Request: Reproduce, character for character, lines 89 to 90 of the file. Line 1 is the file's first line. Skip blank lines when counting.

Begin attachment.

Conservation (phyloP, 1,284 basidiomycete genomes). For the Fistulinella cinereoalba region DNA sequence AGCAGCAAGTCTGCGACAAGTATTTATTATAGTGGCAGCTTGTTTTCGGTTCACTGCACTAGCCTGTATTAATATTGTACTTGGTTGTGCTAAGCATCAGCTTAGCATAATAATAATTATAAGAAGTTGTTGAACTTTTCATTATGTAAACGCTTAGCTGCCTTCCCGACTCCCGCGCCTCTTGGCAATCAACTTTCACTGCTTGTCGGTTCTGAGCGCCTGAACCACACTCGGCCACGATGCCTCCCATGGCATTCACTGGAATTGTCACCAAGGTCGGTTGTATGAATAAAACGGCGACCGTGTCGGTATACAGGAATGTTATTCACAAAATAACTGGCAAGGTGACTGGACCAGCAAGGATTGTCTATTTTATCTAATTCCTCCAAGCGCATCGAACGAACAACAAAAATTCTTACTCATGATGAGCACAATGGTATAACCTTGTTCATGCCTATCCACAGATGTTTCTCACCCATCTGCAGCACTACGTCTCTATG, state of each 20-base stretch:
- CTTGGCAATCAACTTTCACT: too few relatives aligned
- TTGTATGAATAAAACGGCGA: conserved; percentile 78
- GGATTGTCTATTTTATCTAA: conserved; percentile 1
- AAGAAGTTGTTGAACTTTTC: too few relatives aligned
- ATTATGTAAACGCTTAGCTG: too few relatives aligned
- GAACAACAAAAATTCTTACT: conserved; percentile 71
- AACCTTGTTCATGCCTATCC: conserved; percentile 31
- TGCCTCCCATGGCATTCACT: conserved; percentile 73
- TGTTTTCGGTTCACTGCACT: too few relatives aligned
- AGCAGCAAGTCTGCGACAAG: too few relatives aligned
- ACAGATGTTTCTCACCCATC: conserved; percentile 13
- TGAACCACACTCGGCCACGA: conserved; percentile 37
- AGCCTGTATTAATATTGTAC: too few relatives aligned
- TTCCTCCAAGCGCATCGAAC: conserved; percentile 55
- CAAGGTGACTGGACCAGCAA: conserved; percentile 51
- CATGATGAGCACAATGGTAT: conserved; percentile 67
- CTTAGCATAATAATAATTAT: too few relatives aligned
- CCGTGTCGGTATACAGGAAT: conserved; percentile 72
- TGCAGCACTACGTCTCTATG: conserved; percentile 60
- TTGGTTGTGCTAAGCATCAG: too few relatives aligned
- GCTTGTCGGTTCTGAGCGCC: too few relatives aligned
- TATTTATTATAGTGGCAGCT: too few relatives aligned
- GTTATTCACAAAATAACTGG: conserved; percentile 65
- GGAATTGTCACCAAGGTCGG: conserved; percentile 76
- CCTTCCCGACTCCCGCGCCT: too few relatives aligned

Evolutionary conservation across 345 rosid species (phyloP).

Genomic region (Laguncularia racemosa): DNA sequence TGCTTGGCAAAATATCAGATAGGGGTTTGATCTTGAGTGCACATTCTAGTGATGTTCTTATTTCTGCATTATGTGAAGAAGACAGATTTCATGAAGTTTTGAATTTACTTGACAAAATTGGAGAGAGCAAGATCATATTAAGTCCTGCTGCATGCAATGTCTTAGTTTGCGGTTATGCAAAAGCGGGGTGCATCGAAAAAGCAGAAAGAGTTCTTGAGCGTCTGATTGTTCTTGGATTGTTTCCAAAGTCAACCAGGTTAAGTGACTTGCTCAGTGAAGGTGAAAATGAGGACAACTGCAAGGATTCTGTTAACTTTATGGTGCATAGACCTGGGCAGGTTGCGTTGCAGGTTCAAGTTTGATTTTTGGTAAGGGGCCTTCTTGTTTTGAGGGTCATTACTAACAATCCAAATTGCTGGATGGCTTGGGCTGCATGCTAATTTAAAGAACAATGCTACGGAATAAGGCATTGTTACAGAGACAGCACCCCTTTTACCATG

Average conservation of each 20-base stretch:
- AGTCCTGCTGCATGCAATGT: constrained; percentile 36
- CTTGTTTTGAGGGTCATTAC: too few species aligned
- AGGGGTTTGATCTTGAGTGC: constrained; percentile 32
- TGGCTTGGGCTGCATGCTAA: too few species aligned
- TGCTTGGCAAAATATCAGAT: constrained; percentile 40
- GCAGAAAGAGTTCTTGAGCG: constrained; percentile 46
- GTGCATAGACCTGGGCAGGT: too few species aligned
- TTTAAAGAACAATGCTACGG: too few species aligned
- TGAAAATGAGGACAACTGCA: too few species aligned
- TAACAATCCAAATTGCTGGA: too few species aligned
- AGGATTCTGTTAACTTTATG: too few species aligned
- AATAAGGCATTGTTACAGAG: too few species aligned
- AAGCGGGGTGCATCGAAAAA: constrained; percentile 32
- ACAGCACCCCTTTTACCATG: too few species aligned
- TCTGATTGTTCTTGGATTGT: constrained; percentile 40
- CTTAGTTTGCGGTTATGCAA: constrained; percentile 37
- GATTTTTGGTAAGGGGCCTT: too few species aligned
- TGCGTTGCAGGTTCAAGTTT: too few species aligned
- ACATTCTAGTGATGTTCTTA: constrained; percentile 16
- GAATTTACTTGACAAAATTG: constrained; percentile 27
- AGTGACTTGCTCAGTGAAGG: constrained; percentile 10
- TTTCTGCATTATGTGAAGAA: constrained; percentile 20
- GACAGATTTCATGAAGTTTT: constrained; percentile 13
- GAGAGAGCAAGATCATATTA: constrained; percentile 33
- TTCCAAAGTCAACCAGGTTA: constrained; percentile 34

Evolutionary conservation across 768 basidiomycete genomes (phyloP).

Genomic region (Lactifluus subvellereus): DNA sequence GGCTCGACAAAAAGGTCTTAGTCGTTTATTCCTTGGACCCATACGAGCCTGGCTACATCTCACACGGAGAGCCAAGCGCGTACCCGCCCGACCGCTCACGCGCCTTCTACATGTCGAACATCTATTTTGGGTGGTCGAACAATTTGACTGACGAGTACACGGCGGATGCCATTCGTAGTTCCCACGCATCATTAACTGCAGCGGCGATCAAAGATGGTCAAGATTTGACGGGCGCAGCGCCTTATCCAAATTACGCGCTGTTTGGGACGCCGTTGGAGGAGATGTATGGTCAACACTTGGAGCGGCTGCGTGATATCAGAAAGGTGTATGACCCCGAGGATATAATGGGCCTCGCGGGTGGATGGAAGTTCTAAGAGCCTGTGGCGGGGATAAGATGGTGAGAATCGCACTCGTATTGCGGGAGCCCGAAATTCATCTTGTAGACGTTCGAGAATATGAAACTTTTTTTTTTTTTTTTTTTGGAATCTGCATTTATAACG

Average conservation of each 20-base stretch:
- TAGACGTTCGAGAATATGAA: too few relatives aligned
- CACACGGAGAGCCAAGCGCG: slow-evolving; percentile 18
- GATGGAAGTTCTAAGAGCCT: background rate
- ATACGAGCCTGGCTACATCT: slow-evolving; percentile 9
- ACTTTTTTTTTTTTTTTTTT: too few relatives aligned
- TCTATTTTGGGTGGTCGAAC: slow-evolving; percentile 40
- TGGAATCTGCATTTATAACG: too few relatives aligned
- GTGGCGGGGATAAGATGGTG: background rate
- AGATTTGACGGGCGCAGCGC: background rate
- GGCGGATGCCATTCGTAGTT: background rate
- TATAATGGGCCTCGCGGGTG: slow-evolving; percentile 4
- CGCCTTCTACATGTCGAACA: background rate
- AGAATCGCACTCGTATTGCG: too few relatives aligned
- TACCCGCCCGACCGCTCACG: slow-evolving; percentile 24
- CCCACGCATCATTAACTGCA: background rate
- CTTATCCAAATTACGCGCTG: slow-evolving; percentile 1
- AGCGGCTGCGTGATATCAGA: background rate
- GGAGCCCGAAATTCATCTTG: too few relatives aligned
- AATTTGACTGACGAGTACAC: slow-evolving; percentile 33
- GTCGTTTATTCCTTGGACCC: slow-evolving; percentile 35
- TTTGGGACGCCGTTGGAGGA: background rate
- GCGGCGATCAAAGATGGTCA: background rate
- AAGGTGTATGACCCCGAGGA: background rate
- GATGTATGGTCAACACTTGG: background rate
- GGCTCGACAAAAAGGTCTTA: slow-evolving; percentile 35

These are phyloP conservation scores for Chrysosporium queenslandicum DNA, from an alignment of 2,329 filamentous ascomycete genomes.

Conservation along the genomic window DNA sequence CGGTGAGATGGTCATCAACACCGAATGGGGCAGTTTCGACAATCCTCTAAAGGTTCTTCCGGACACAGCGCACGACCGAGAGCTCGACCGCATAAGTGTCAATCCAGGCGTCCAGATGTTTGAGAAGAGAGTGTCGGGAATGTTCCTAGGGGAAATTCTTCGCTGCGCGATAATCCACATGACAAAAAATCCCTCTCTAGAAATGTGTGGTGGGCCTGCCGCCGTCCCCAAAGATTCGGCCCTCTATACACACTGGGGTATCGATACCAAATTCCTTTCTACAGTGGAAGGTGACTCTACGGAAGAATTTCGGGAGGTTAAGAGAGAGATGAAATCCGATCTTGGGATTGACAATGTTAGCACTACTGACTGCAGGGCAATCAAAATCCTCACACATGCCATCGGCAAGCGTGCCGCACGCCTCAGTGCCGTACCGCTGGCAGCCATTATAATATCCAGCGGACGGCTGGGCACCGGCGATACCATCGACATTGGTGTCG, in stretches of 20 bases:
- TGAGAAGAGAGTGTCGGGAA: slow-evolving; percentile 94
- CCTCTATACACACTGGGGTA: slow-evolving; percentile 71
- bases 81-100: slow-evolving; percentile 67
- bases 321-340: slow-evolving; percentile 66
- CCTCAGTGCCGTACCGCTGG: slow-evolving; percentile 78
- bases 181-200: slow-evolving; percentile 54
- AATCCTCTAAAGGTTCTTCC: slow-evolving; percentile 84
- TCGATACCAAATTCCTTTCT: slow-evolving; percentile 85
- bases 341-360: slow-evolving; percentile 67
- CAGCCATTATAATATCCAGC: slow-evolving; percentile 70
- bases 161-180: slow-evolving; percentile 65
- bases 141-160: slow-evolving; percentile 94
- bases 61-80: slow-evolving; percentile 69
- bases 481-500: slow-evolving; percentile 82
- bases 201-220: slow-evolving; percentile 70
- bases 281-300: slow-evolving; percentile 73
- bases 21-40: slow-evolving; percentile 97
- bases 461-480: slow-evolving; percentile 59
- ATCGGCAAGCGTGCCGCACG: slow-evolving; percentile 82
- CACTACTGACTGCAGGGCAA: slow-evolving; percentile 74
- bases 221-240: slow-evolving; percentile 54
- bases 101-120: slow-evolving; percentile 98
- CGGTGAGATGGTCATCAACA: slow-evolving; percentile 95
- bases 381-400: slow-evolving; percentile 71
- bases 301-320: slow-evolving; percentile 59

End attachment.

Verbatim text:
- CCTCAGTGCCGTACCGCTGG: slow-evolving; percentile 78
- bases 181-200: slow-evolving; percentile 54